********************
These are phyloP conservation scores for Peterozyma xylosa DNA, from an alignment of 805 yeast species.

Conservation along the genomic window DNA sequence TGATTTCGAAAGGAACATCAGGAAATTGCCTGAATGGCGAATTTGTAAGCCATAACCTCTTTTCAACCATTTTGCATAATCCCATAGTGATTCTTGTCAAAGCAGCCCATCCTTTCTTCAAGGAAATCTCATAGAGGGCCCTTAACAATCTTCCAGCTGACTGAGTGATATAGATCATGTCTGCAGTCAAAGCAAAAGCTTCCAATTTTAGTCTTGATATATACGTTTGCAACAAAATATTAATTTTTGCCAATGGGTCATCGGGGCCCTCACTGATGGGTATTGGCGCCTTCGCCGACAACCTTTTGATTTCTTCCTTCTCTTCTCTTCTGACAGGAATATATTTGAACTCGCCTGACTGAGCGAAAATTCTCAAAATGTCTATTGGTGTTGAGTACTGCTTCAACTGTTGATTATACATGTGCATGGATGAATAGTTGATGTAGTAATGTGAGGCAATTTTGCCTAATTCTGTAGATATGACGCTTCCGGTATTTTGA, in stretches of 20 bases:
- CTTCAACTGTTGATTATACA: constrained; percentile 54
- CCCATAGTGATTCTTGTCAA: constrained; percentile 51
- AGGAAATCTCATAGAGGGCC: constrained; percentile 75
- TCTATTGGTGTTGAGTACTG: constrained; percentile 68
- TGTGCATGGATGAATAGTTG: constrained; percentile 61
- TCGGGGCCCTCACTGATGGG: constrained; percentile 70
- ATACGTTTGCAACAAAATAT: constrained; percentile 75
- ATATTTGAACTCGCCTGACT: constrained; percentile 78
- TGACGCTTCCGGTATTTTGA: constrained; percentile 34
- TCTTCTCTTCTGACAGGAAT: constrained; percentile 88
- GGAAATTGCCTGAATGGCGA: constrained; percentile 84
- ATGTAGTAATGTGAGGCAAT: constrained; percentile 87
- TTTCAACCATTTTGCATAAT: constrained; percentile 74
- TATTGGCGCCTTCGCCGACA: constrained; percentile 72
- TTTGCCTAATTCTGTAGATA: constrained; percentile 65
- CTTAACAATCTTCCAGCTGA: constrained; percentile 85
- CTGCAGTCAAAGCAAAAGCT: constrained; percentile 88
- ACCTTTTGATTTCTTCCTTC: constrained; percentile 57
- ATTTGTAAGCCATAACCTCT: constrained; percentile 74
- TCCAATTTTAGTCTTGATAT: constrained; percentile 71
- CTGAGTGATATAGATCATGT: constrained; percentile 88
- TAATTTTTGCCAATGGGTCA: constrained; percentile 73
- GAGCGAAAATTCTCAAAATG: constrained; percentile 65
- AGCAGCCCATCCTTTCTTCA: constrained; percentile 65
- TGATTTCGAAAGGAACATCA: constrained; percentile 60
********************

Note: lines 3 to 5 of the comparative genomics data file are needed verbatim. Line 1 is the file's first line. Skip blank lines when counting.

- CTTCAACTGTTGATTATACA: constrained; percentile 54
- CCCATAGTGATTCTTGTCAA: constrained; percentile 51
- AGGAAATCTCATAGAGGGCC: constrained; percentile 75